Colds, COVID-19 and the flu? Here’s the doctor’s secret weapon

You know the mantra for how to avoid getting sick this winter: Wash your hands and wear a mask. And when the days start getting shorter, the temperature drops and cold and flu season kicks in, we could all use an immunity boost, COVID or no COVID. That’s where my favorite secret weapon comes in…

Yes, you’ve probably heard me say it as often as public health officials tell you to wear your mask … but with so much at stake this winter, it bears repeating. But I’ll add another important suggestion: Eat more fruits and vegetables!

Eating lots of fruits and vegetables can improve immunity.

Did you know that our immune systems actually become weaker as we age? It’s one of the reasons COVID has been of greater concern for older individuals.

Luckily eating fruits and vegetables can supercharge our immune responses, regardless of birthdate. For example, in one study researchers found that, as compared to individuals who ate only two servings of fruits and vegetables per day, elderly subjects instructed to eat five servings of fruits and vegetables per day experienced a doubling of their antibody production to the pneumonia vaccine. This didn’t happen after years and years of eating more fruits and vegetables — it happened after ONE MONTH of increased intake. 

This is all likely due to the explosive amounts of interesting phytonutrients found in colorful fruits and vegetables. Take broccoli for example. Cruciferous vegetables contain a phytonutrient that activates the aryl hydrocarbon receptor in our intestines. This receptor is critical to promoting intestinal immune function. 

Boosting your immune system in the right way 

Eat a broad variety of plant-based foods, and make sure you’re choosing foods in each color group. When I go shopping, in person or online, I challenge myself to throw at least one or two new fruits or vegetables (or at least something I haven’t had recently) in my cart. Even foods within the same color group can deliver different phytonutrients. Tomatoes and apples might both be red, but they supply different plant-based chemicals with different antioxidant properties.

If the idea of eating a rainbow seems overwhelming or if you’re worried you’re not getting enough of a specific nutrient, here are the ones to focus on since these are often lacking in American diets, along with the recommended daily amounts (RDA) needed and some surprising foods to find them in (yes, once again I’m describing the Mediterranean diet):

  • Vitamin A 900 ug/day (slightly less for women) Half a cup of baked sweet potato or a cup of raw carrots.
  • Vitamin C — 90 mg/day (again slightly less for women, or up to 200 mg to help ward off colds). One kiwifruit or one cup of strawberries. Or munch an entire medium sweet red pepper for 150 mg!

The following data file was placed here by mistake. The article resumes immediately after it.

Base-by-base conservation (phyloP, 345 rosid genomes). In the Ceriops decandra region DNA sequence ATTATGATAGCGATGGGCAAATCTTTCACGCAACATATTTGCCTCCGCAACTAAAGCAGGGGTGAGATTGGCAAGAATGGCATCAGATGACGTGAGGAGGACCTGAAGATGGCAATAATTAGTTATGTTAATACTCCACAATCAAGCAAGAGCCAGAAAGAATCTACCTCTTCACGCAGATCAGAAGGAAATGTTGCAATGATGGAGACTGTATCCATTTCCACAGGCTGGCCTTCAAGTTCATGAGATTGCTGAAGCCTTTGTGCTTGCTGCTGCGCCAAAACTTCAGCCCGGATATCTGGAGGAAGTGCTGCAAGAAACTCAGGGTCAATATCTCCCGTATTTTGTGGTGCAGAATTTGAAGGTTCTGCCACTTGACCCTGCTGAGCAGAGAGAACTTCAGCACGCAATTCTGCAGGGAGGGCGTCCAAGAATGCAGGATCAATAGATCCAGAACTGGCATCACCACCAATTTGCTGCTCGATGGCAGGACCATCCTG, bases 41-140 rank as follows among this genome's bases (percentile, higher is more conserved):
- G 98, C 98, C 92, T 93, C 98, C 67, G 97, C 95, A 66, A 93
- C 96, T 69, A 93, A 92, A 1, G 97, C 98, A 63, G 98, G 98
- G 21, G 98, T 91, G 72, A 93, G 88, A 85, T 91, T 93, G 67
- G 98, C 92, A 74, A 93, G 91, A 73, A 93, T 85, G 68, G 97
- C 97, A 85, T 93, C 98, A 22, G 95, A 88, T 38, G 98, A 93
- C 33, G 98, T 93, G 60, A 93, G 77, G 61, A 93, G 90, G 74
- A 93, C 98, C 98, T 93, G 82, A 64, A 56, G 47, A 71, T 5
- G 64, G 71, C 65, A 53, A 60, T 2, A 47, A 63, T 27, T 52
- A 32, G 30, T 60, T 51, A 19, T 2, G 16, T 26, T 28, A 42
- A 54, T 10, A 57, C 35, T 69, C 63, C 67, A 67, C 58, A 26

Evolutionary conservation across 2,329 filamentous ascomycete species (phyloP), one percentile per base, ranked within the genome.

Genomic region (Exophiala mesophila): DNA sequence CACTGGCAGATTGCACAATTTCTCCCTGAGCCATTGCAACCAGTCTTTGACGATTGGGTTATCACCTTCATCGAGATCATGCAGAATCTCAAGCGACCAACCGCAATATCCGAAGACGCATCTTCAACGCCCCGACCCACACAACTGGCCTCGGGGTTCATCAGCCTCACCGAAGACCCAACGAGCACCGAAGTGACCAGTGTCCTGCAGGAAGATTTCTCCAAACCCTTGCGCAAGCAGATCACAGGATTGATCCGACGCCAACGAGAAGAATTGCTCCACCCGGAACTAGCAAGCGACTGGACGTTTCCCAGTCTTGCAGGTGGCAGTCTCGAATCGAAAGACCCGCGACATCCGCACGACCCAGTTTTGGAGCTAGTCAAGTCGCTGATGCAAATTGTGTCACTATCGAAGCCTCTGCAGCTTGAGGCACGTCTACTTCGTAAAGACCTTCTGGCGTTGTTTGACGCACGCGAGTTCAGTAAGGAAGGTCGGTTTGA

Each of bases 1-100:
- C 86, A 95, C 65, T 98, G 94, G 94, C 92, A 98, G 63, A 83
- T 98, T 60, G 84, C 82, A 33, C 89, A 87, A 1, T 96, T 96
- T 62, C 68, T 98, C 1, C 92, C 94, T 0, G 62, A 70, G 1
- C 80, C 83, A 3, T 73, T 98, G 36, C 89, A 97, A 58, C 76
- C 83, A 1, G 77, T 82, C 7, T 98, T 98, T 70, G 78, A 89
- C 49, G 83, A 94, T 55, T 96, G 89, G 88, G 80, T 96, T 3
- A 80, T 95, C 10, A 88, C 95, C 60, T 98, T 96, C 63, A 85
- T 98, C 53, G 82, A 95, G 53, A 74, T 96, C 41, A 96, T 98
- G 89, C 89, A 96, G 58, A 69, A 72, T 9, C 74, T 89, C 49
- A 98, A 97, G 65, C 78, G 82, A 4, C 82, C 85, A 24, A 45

• Vitamin D — 800 IU/day (or more). You can get that from 7 ounces of pink salmon or a pound of sardines. That’s a lot of fish, even for fish lovers! So, head outside for 10 to 30 minutes of midday sun exposure instead (or in addition!)
  • Vitamin E — 15 mg/day 2 ounces of almonds or sunflower seeds.
  • Omega 3 — 2 servings of oily fish per week. Think salmon and sardines again! If you’re not much of a fish eater, eat plenty of nuts and seeds — especially walnuts, flax and chia.

It’s tempting, of course, to read this list and pop a multivitamin instead. But there’s little evidence that multivitamins are helpful. So, if you like the idea of a one-stop-shop to boost immunity, whirl up a smoothie using a bunch of fruits, vegetables, nuts and seeds (just make sure to use a blender that can pulverize the whole fruit — you want to make sure you’re eating all of it, not just the juice).  Or simply mix up Step One Food’s Strawberry Banana version

Dr. Elizabeth Klodas MD, FACC

By Dr. Elizabeth Klodas MD, FACC

"Diet is a major driver of high cholesterol, but instead of changing the food, we prescribe medications. This never seemed logical to me.” Dr. Klodas has dedicated her career to preventive cardiology. Trained at Mayo Clinic and Johns Hopkins, she is the founder and Chief Medical Officer for Step One Foods. Dr. Klodas is a nationally sought out speaker and has an active role at the American College of Cardiology. Her clinical interests include prevention of heart disease and non-invasive cardiac imaging and she has published dozens of scientific articles throughout her career. Dr. Klodas has been featured on CNN Health for her mission to change how heart disease is treated. An independent study performed at leading medical institutions affirmed the ability of Step One Foods to deliver measurable and meaningful cholesterol-reduction benefits in the real world. The results of the trial were presented at the 2018 American Heart Association’s Scientific Sessions. Dr. Klodas has also authored a book for patients, "Slay the Giant: The Power of Prevention in Defeating Heart Disease," and served as founding Editor-in-Chief of the patient education effort of the American College of Cardiology. In addition to her practice and her duties at Step One Foods, she also serves as medical editor for webMD.